Co-mingled MRFs – Challenging times but is there a new lease of life coming?

The recycling industry is facing tough challenges. Keeping up with higher quality specifications for outputs, low commodity prices and increased contamination, especially during these COVID times, are putting the squeeze on profit margins. The net result is that operating a co-mingled Materials Recycling Facility (MRF) is hard work at the moment.

From Turmec’s perspective, the co-mingled MRF (also known as single stream MRFs) designed 10 or more years ago is moving through the end stages of its product lifecycle and is now moving from maturity to saturation where achieving profit becomes challenging, costs become counter optimal and competition for material (both infeed and outputs) is high.

The natural move is to increase the size and throughput of MRFs and increase the use of technology. This may involve upgrading existing co-mingled MRFs to install additional process lines to increase capacity, or, the installation of additional NIR technology to improve quality, to reduce labour costs or to replace equipment reaching the end of its useful life or no longer performing optimally in the current environment.

But this can be especially challenging for smaller MRFs which maybe space constrained, and the cost benefit analysis may not be so compelling.

Collection strategy also plays a part. We know the choice of collection system is complicated and there is no ‘one size fits all’ solution but these factors, plus the quest to increase the range of product outputs and to improve output material quality, are pushing collection authorities steadily towards kerbside sorting and two-stream comingled collections.  In a two-stream system the fibre is collected in one box and containers including glass, in another. This move by collection authorities can be seen as good news for co-mingled MRFs.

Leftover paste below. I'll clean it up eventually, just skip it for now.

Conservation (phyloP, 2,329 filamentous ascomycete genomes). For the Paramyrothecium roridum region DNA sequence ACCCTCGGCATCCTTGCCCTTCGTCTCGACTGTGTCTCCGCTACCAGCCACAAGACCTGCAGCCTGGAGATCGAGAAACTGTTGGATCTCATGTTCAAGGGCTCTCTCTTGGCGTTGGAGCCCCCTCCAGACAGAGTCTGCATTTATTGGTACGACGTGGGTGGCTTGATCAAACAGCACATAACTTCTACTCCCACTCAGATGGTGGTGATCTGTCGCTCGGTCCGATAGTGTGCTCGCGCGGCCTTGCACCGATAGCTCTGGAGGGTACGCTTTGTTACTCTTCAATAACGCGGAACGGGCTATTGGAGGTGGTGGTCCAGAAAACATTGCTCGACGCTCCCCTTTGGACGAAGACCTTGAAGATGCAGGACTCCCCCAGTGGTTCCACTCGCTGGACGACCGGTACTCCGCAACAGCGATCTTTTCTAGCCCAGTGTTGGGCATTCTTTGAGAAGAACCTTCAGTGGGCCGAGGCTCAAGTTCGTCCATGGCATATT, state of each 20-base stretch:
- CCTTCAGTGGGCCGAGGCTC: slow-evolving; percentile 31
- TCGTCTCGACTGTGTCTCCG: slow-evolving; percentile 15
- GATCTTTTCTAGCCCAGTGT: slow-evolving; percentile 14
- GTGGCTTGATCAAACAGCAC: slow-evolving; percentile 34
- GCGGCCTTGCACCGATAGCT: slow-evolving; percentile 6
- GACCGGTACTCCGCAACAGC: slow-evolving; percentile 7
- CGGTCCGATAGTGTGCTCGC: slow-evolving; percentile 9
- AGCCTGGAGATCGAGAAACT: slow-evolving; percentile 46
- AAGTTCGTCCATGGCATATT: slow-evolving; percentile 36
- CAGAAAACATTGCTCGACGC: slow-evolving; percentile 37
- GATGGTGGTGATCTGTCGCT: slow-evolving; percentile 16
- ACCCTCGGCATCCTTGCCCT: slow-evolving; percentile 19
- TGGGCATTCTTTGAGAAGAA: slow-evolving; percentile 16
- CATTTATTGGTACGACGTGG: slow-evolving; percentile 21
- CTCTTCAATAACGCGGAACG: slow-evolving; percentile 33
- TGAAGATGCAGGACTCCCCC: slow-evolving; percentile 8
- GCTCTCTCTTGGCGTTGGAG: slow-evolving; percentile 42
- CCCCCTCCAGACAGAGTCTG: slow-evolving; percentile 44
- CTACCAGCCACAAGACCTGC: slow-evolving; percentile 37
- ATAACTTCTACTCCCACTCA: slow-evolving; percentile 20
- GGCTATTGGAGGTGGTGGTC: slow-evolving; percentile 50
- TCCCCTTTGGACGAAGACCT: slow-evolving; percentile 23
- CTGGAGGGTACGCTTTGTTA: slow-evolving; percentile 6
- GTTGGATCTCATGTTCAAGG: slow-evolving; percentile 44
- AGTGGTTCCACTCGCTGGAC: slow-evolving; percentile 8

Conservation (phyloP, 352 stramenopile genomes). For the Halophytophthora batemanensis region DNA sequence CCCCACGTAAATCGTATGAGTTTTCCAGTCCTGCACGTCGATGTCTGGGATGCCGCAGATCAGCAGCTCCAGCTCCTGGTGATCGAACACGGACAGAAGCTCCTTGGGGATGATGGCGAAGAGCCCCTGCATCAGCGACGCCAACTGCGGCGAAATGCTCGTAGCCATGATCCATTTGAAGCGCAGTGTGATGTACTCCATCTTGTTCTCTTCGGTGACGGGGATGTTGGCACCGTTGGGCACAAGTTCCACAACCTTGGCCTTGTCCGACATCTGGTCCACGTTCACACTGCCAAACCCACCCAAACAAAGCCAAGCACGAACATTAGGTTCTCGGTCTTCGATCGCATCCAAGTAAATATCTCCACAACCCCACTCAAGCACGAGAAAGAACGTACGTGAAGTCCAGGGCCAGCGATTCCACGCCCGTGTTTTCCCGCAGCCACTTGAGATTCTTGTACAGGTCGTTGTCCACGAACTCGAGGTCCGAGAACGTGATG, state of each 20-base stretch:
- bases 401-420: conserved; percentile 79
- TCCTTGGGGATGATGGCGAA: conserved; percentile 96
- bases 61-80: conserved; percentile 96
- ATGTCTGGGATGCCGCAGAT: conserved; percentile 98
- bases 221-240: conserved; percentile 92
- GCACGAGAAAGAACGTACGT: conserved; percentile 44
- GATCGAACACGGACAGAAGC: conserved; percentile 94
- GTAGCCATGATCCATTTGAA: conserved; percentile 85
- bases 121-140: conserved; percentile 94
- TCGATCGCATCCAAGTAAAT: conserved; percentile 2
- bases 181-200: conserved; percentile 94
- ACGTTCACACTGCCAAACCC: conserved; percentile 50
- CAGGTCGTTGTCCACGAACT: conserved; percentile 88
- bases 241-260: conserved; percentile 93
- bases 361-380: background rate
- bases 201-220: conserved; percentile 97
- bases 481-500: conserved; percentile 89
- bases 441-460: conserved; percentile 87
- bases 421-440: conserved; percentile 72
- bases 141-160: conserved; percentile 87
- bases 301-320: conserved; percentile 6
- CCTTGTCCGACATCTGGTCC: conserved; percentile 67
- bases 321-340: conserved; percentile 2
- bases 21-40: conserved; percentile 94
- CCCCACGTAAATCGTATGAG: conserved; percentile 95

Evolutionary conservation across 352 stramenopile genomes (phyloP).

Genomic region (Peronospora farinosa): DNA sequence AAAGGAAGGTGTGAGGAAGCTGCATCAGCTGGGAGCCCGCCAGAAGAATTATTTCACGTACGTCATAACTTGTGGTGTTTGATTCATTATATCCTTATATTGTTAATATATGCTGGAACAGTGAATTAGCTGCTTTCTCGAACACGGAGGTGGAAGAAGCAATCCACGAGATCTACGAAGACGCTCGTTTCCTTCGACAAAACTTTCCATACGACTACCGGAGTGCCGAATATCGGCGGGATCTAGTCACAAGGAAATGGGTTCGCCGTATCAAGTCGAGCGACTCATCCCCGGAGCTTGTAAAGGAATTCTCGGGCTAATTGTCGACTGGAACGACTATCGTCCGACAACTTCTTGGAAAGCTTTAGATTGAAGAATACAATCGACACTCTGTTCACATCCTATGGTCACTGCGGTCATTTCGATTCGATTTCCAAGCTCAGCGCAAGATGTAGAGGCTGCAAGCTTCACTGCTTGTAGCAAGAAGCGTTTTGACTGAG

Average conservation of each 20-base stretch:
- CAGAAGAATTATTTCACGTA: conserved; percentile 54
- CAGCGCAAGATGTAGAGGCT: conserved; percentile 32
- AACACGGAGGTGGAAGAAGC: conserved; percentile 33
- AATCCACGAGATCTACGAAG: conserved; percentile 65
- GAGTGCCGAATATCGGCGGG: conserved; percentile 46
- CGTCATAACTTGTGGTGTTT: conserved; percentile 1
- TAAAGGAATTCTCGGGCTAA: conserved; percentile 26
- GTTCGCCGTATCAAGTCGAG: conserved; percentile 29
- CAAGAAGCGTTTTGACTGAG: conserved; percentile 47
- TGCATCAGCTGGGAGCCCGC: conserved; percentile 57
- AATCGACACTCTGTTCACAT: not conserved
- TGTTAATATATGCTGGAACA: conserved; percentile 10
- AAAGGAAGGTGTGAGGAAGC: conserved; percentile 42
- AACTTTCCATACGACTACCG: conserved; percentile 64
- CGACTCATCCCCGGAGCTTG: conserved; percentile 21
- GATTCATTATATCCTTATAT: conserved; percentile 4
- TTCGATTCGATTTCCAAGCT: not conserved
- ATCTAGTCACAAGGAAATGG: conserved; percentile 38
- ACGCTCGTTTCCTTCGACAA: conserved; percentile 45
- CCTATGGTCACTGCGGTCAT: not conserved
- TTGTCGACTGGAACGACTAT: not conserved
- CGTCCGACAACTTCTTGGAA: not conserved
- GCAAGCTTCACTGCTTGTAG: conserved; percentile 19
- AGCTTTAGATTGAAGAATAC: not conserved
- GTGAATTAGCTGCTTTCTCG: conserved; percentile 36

The kerbside collection element of a two-stream comingled collection system can improve quality, acting as a pre-sort where elements of contamination such as textiles, toys, wood etc are not collected, resulting in cleaner target materials placed in the back of collection vehicles.

How does the typical co-mingled MRF turn this into an opportunity?

Normally, a co-mingled MRF will consist of sizing equipment such as trommels, OCC and ONP screens to separate fibre from containers for onward treatment by other equipment such as NIRs. 

One of the big challenges for MRFs handling single stream material is the size distribution of the different material: for instance, there are large and small pieces of fibre and large and small containers, resulting in cross contamination of target materials in addition to the normal non-target contamination received. By removing the cross contamination and some of the non-target contamination, the separation and clean-up of target material will be easier.

Working closely with our clients, our solution to reconfigure co-mingled MRFs is to create two distinct infeed points for each material stream to create a fibre sorting line and a container line. Each line is focused on improving the quality of materials using the correct amount of technology.

At Turmec, we love building new plants but recognise that the investment into new large scale greenfield MRFs is increasingly hard to justify commercially. By adapting and upgrading existing facilities we can extend the lifecycle of comingled MRFs and help them remain competitive and profitable in the face of changing market conditions.

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